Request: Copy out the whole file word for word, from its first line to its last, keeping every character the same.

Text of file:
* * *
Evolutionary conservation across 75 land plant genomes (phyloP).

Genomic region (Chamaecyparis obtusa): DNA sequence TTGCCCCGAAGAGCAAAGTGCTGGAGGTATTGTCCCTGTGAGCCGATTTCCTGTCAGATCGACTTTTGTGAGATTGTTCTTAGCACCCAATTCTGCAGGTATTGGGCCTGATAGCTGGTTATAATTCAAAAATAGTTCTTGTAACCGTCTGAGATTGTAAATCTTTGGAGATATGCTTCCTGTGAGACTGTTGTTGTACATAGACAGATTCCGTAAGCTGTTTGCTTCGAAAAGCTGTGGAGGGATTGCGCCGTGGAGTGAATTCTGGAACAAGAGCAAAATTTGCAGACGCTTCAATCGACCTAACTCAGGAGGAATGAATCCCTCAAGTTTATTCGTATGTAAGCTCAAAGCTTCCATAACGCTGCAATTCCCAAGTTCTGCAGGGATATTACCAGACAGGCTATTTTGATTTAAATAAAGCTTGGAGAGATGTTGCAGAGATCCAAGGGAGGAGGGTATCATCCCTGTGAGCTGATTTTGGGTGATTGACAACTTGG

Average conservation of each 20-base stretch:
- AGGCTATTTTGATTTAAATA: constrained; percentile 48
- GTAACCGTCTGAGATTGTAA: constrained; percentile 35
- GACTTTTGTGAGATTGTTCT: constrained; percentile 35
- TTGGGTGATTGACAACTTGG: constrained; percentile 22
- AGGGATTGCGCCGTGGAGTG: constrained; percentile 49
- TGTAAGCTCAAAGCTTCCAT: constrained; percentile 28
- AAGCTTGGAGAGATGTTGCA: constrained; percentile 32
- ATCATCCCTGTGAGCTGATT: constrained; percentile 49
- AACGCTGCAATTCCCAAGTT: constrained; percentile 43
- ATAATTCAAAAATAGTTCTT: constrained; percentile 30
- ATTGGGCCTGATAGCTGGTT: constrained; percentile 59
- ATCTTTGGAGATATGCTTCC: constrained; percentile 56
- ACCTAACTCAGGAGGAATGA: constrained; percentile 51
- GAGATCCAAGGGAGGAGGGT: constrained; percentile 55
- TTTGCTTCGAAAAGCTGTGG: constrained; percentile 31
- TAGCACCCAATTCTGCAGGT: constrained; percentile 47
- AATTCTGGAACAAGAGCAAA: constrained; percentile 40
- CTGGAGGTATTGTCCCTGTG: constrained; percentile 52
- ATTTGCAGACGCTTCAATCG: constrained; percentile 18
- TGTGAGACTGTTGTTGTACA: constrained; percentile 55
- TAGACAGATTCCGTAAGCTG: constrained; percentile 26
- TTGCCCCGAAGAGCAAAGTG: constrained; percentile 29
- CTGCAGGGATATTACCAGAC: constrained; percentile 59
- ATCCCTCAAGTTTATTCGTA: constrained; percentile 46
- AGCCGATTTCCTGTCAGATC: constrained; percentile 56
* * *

Evolutionary conservation across 75 land plant genomes (phyloP).

Genomic region (Chamaecyparis obtusa): DNA sequence TTGCCCCGAAGAGCAAAGTGCTGGAGGTATTGTCCCTGTGAGCCGATTTCCTGTCAGATCGACTTTTGTGAGATTGTTCTTAGCACCCAATTCTGCAGGTATTGGGCCTGATAGCTGGTTATAATTCAAAAATAGTTCTTGTAACCGTCTGAGATTGTAAATCTTTGGAGATATGCTTCCTGTGAGACTGTTGTTGTACATAGACAGATTCCGTAAGCTGTTTGCTTCGAAAAGCTGTGGAGGGATTGCGCCGTGGAGTGAATTCTGGAACAAGAGCAAAATTTGCAGACGCTTCAATCGACCTAACTCAGGAGGAATGAATCCCTCAAGTTTATTCGTATGTAAGCTCAAAGCTTCCATAACGCTGCAATTCCCAAGTTCTGCAGGGATATTACCAGACAGGCTATTTTGATTTAAATAAAGCTTGGAGAGATGTTGCAGAGATCCAAGGGAGGAGGGTATCATCCCTGTGAGCTGATTTTGGGTGATTGACAACTTGG

Average conservation of each 20-base stretch:
- AGGCTATTTTGATTTAAATA: constrained; percentile 48
- GTAACCGTCTGAGATTGTAA: constrained; percentile 35
- GACTTTTGTGAGATTGTTCT: constrained; percentile 35
- TTGGGTGATTGACAACTTGG: constrained; percentile 22
- AGGGATTGCGCCGTGGAGTG: constrained; percentile 49
- TGTAAGCTCAAAGCTTCCAT: constrained; percentile 28
- AAGCTTGGAGAGATGTTGCA: constrained; percentile 32
- ATCATCCCTGTGAGCTGATT: constrained; percentile 49
- AACGCTGCAATTCCCAAGTT: constrained; percentile 43
- ATAATTCAAAAATAGTTCTT: constrained; percentile 30
- ATTGGGCCTGATAGCTGGTT: constrained; percentile 59
- ATCTTTGGAGATATGCTTCC: constrained; percentile 56
- ACCTAACTCAGGAGGAATGA: constrained; percentile 51
- GAGATCCAAGGGAGGAGGGT: constrained; percentile 55
- TTTGCTTCGAAAAGCTGTGG: constrained; percentile 31
- TAGCACCCAATTCTGCAGGT: constrained; percentile 47
- AATTCTGGAACAAGAGCAAA: constrained; percentile 40
- CTGGAGGTATTGTCCCTGTG: constrained; percentile 52
- ATTTGCAGACGCTTCAATCG: constrained; percentile 18
- TGTGAGACTGTTGTTGTACA: constrained; percentile 55
- TAGACAGATTCCGTAAGCTG: constrained; percentile 26
- TTGCCCCGAAGAGCAAAGTG: constrained; percentile 29
- CTGCAGGGATATTACCAGAC: constrained; percentile 59
- ATCCCTCAAGTTTATTCGTA: constrained; percentile 46
- AGCCGATTTCCTGTCAGATC: constrained; percentile 56